By Rob Knies
October 1, 2009 10:00 AM PT
When the Microsoft Institute for Japanese Academic Research Collaboration was founded in July 2005, Microsoft Chairman Bill Gates left little doubt about his high hopes for the new effort.
“Japan is one of the most advanced countries in scientific research and engineering in the world,” Gates said at the time. “It has a talent pool that provides tremendous potential.
“This platform will allow researchers in one of the world’s leading economies to put their long tradition of technological development and product innovation into collaboration with Microsoft.”
A little more than four years later, Microsoft Research Asia will demonstrate the ongoing importance it places on collaborating with Japanese academia when it hosts the 11th annual Computing in the 21st Century conference in early November.
For the first time since the conference was inaugurated in 1999, it will be held entirely in a nation outside China, where Microsoft Research Asia is based. The theme of this year’s all-Japan event is 3 Screens + 1 Cloud: Rethinking Computing, and it will occur Nov. 4, at Tokyo’s Keio University, and Nov. 6, at Kyoto University.
“Japan has a unique history of engineering and excellence of engineering science,” Song says. “They have world-class researchers and exceptional talent. That’s why Microsoft Research remains committed to working with Japanese academia in fostering the next generation of scientists and engineers to advance technology that can benefit the Japanese society—and beyond.”
Microsoft Research’s effort to engage with Japanese academia is two-pronged: to collaborate with academia to advance the state of the art in research and to contribute to the development of Japanese society.
These objectives are supported by four areas of outreach that focus on universities, professors, and students:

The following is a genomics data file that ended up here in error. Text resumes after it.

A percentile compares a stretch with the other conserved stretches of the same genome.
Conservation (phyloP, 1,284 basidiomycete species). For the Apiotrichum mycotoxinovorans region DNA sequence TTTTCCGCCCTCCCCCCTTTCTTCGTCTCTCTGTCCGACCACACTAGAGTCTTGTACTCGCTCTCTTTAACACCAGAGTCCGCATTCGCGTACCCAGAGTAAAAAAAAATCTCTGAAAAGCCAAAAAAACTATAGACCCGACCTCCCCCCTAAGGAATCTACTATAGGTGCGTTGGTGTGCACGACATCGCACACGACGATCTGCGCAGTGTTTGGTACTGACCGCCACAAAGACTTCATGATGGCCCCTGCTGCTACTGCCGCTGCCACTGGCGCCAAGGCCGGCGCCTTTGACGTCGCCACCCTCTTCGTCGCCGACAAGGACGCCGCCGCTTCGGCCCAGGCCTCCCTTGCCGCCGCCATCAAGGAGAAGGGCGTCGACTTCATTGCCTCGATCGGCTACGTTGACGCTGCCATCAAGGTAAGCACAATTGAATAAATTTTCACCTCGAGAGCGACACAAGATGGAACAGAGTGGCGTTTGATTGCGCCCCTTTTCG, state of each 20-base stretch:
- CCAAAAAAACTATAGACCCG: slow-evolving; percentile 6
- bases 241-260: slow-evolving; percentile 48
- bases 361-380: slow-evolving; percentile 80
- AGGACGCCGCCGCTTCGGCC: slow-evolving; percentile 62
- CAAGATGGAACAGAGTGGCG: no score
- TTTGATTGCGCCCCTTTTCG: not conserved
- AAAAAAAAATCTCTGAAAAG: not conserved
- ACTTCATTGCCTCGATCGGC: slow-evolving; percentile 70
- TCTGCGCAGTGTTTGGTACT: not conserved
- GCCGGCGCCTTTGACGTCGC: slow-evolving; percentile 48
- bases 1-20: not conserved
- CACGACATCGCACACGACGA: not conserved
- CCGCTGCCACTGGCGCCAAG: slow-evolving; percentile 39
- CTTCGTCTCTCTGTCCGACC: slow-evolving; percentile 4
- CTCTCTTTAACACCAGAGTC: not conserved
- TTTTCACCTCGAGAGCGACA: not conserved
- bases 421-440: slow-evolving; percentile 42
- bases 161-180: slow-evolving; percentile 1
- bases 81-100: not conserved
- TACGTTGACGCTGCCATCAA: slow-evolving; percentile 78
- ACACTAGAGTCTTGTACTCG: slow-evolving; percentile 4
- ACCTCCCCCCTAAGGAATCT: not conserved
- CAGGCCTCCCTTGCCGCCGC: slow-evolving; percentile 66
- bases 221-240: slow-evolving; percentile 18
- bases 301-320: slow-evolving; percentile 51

“We want to produce high-quality research through collaboration with faculty and researchers in Japan,” Song says. “There are many areas in which Japan is very advanced, including mobile devices and robotics.”
This collaborative work is directed by the Academic Advisory Committee (AAC), a supervisory board that provides insights and directions to Microsoft Research Asia on how to collaborate and invest in Japan. The six-person board includes some of the most prominent and influential professors and research leaders from key Japanese universities:
The AAC regularly reviews research proposals to select the best ones for financial support. Areas are funded by Microsoft Research Asia based on two criteria: collaborative research projects, which encompass research on which Microsoft Research focuses—such as computer vision, graphics, natural-language processing, and speech—and which enable Japanese academia to collaborate with Microsoft Research; and projects that focus on unique strengths in Japan, such as robotics, and on areas that can affect Japanese society positively, such as energy, the environment, and biomedical engineering.